In 2001, Norval Glenn and Elizabeth Marquardt conducted a study in which they concluded that "dating" has all but dissapeared from American college campuses." Their collected data, from 1,000 young women who were attending 4-year colleges or universities, showed that one third of the women had only gone on one or two dates during their time at school. Dating had been replaced by "hooking up," where couples would pair off for a sexual encounter; a practice that does not encourage commitment or marriage. This has become the common trend on campuses across the United States, except at BYU. Students attending BYU reported that they place a high priority on spirituallity when searching for a spouse, and "appreciate the opportunity to meet and and date in a religious atmosphere." This attitude, unique among college campus today, encourages committed relationships. The article ends on a hopeful note: "It is encouraging to see that most BYU students eventually marry."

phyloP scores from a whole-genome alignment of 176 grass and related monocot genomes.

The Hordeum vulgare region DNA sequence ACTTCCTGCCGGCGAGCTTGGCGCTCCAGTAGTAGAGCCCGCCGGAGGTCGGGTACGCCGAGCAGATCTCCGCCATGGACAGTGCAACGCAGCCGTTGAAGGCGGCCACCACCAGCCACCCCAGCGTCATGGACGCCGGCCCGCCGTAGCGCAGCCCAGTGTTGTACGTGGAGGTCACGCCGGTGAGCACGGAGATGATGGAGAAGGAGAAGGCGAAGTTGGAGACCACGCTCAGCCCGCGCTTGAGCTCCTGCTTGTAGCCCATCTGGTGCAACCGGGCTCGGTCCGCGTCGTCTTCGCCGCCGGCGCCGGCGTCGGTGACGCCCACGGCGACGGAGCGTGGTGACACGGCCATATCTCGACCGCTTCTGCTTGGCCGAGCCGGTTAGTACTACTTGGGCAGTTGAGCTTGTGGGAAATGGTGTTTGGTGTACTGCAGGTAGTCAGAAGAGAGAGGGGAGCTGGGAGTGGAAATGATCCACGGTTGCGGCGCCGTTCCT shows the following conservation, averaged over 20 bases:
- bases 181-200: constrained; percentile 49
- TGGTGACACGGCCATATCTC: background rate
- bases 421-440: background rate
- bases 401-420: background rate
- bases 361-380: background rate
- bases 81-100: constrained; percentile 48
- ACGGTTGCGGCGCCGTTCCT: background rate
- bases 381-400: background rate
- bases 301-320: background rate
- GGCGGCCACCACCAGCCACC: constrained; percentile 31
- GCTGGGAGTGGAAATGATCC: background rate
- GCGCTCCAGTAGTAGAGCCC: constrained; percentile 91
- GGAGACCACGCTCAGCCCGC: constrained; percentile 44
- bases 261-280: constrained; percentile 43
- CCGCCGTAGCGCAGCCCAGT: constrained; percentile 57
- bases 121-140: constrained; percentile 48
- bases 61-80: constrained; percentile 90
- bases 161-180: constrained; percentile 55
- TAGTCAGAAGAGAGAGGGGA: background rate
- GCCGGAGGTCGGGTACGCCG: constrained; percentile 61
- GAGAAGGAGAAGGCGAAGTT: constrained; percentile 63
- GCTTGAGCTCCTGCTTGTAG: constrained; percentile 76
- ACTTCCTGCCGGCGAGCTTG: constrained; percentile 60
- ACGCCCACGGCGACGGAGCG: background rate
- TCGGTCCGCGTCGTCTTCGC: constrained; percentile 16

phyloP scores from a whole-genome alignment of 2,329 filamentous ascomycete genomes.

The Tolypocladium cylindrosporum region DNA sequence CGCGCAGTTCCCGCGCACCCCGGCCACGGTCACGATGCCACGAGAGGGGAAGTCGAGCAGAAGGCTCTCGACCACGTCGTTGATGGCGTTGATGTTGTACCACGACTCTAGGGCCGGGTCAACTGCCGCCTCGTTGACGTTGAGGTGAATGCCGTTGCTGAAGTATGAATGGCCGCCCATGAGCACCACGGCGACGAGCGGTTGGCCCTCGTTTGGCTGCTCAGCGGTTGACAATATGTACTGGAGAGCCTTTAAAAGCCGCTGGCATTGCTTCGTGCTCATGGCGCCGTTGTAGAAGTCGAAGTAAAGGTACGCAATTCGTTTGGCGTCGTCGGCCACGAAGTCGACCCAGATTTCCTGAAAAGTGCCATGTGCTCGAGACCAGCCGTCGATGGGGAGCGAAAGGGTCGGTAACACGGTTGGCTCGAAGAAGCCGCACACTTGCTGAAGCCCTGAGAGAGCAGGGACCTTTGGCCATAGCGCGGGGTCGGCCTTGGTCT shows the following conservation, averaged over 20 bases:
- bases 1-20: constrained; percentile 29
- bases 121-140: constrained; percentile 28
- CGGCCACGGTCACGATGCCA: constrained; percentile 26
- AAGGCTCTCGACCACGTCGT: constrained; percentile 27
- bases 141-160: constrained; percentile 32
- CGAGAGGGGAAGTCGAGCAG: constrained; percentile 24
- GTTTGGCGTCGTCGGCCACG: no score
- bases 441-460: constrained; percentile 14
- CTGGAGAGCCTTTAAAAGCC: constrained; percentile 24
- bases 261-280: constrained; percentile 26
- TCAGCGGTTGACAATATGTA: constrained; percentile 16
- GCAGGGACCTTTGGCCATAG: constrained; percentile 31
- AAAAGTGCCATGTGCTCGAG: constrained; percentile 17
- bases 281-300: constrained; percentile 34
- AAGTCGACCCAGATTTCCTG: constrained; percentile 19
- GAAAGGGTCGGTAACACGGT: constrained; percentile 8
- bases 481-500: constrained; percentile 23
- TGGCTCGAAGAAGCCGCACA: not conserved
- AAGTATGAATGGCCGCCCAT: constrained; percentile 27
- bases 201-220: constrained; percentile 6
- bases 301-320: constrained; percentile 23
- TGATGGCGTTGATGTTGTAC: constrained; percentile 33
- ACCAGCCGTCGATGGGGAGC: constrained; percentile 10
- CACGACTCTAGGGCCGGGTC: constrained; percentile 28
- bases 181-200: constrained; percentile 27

An earlier version of this article appeared in Mary Jane Woodger, Thomas B. Holeman, and Kristi A. Young, eds., Latter-day Saint Courtship Patterns, 13-39.